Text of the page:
Search for the self, Jodie Foster and the Beaver…

May 3, 2011 by

Search for the self, Jodie Foster and the Beaver…

Charm, intelligence and unpretentiousness matter most in a woman. This is the view of a Polish poet, Agnieszka Osiecka.  The first time I heard her speak, I hardly knew what these terms meant.  But there are moments, rare as they are, when you meet a person who seems to incarnate this ‘trio’. Jodie Foster.

An American with a European sensibility, as she speaks of herself, and with American openness. There are two kinds of people who come to speak to Yale: politicians and the rest. The former come to propagate  ideas, the latter – to engage in a search. Jodie Foster today spoke  from the heart, off the screen, off the record. There was such honesty about her that I hesitate to say exactly what she said. People laugh about Yale’s “secret societies” (even though if you see them at midnight in the library performing rituals there is nothing funny about them!), but in a way, the very privilige of  having tea with accomplished individuals, enforces a certain discreteness. Those individuals, once ensconced in a mahogany armchair, will answer any question an overly curious student might have.

A special moment for anyone, I believe, is when you hear a person speak, with conviction and sense of direction you yourself might not have developed yet, about things that matter to you, traits of personality that you share, paths of expression that you embark on  and problems that you struggle with. Jodie, with ease and eloquence, in rimmed glasses and black-and-white sneakers, spoke of things that matter to her most: difficulties in families, an acute sense of life’s injustice, emotional breakdowns, mental illnesses, and the way she approaches them: with sensitivity, linguistic precision and tact, but without sentimentalism.

“I see myself as an intellectual on an artistic journay, with both blending together. I like dissecting ideas, in language and image, thinking through people’s motivations, dealing with my emotions through articulation and sharpening of my thought processes.  However, not all is conscious, but I try to make it so, to deal with it. There are things that move me and things that don’t, and this makes a difference. If something does not move you, if a tune, a dance, a word feels forced, drop it. Seek a word, an object, a detail that is true to you.” On paper it all reads flat, as I reread it. The sentences lack her guttural voice, her sense of humour and conviction. In a way, she broke a campus and a social taboo, saying out loud a thing that most people here prefer to omit: ‘life is tough and we need to find ways to deal with it’. In our contemporary world, with pressure to “have fun” 24 hours a day, people often dread to be sad. And yet, sadness is part of life,  even if few people admit it. She did.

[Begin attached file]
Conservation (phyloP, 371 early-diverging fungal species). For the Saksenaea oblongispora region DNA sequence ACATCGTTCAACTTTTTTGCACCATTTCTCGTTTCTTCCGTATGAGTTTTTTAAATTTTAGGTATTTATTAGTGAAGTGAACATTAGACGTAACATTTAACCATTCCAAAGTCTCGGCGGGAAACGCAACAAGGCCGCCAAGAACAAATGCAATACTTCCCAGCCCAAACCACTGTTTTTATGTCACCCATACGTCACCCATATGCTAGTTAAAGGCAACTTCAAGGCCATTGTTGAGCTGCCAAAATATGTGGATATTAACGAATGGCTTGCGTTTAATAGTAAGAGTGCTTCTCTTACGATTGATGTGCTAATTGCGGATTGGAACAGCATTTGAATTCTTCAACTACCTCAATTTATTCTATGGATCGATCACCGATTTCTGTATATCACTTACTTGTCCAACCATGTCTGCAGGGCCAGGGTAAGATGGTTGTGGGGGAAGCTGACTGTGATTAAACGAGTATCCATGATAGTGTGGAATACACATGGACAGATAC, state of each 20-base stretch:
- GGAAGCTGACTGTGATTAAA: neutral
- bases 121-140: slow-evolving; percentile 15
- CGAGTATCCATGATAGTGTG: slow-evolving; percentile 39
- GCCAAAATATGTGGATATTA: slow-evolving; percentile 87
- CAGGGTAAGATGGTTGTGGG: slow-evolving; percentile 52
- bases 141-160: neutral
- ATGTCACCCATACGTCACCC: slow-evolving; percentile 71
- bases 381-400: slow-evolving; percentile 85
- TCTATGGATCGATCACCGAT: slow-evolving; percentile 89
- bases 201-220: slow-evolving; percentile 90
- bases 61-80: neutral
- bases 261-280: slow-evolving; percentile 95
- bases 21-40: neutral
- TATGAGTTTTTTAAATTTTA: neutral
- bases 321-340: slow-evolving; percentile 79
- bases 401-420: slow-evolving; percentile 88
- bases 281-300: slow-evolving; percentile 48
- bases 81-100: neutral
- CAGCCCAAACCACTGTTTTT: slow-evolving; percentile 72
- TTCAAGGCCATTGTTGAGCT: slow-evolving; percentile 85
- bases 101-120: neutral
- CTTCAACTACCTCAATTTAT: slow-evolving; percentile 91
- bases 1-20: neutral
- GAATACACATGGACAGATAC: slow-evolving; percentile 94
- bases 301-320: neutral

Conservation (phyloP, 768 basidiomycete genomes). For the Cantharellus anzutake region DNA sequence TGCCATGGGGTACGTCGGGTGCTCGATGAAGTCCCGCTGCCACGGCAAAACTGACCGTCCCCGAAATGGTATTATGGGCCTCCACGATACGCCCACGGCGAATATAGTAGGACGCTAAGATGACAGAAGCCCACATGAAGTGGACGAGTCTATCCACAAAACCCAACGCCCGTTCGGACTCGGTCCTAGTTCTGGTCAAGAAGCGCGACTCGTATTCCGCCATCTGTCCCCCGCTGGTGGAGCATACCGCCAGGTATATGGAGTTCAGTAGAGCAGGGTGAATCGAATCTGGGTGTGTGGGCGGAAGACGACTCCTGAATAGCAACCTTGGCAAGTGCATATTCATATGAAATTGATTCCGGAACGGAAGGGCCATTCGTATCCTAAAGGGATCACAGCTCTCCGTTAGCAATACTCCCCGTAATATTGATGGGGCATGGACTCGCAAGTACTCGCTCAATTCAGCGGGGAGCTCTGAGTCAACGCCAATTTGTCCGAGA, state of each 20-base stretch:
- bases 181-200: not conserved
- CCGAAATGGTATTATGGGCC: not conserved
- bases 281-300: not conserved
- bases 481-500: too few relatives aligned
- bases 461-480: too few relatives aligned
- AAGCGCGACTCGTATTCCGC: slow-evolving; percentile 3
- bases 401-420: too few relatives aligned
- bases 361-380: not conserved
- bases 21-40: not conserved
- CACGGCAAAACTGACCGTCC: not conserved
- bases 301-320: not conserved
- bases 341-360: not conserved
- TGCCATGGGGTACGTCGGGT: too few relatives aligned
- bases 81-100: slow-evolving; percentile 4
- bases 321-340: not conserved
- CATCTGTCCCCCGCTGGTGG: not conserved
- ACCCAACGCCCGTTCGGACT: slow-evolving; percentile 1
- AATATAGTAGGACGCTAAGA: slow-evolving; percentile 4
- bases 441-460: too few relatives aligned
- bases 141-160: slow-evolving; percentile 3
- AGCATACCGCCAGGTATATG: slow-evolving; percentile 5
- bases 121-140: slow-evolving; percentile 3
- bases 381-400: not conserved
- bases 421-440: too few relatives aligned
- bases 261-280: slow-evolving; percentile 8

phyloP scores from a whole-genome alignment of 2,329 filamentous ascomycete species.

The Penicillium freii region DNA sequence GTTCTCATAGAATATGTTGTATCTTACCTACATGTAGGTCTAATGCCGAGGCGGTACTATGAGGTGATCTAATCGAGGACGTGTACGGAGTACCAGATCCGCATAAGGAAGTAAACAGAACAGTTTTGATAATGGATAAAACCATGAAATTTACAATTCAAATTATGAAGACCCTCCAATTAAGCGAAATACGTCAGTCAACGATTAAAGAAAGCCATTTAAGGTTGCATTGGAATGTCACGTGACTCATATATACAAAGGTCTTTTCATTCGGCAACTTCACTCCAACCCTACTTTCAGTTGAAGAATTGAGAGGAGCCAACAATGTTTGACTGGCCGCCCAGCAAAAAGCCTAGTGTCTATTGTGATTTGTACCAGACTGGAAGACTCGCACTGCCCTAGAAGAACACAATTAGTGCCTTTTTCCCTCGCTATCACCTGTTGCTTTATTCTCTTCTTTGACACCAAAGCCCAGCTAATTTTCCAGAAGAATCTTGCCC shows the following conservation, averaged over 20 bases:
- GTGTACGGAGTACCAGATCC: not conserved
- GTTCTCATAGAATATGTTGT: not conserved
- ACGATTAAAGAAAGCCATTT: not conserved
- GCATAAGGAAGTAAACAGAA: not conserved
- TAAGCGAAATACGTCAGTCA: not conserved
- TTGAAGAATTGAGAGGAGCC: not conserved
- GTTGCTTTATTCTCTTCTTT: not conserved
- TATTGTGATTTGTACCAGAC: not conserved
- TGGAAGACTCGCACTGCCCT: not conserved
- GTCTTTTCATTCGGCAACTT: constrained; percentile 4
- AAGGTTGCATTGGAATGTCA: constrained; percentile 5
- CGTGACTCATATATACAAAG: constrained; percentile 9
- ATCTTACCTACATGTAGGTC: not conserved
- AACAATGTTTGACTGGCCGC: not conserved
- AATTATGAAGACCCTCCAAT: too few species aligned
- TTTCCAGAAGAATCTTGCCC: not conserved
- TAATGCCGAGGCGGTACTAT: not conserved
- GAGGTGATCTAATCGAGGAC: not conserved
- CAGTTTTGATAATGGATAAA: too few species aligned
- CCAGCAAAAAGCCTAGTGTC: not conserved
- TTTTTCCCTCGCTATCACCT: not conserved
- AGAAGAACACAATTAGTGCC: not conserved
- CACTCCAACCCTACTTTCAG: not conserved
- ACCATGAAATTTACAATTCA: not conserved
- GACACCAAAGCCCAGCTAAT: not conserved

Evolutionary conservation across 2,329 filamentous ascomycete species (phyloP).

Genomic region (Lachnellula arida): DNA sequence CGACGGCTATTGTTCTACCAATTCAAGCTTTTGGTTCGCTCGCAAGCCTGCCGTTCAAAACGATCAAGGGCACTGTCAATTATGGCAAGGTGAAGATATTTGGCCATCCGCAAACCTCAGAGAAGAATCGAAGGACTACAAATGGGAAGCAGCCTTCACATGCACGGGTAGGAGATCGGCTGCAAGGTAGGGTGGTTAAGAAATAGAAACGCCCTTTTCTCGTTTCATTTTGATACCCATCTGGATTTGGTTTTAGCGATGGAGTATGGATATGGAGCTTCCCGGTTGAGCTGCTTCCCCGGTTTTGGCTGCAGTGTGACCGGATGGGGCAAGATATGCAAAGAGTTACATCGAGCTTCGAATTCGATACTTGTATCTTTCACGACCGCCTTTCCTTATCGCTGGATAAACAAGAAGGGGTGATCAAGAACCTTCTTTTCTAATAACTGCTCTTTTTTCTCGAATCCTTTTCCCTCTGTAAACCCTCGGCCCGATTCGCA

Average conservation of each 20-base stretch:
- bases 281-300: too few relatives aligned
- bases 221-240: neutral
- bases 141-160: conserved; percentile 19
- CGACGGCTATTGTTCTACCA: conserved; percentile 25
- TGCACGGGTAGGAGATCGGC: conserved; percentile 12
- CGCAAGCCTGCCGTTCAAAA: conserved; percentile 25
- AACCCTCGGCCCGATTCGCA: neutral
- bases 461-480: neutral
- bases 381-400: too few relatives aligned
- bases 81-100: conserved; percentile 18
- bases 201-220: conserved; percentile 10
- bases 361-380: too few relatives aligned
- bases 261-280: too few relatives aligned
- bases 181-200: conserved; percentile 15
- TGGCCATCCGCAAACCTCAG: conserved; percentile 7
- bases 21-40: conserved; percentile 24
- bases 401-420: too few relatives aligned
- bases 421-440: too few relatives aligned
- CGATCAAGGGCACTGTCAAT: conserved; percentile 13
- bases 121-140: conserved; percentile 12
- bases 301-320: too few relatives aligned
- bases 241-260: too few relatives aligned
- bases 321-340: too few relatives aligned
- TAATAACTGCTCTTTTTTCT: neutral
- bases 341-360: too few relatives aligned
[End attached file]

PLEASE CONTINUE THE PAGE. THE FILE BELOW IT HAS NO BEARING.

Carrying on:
There are people  who come here to represent, to headhunt, to promote, to recruit, and this is fine and a privilige to listen to and be part of. But there are moments finer than that, of more immediacy, intimacy and depth. Of honesty, of life experience coming out from a mouth of an accomplished individual who fights to stay true to themselves. “Being an artist, and a human being is a constant struggle to convey meaning. The arrow never goes straight. It goes in waves, it digresses, you have to sharpen your tools, your language, your gesture, your self-awareness, to make another person come a little closer at understanding you.” For there is no full understanding, no complete communication. But there are attempts and sharing such attempts with other people is in itself a step forward, even if  in the direction of conciliation adn acceptance of certain limitations. In this way she was not a typical American, but a mature American (a European?;)

I won’t say anything about “The Beaver”, it needs to be seen. It is a strong film, eliciting not a thriller-like fear, but a sense of authenticity of suffering and struggle that rings a painfully familiar bell.

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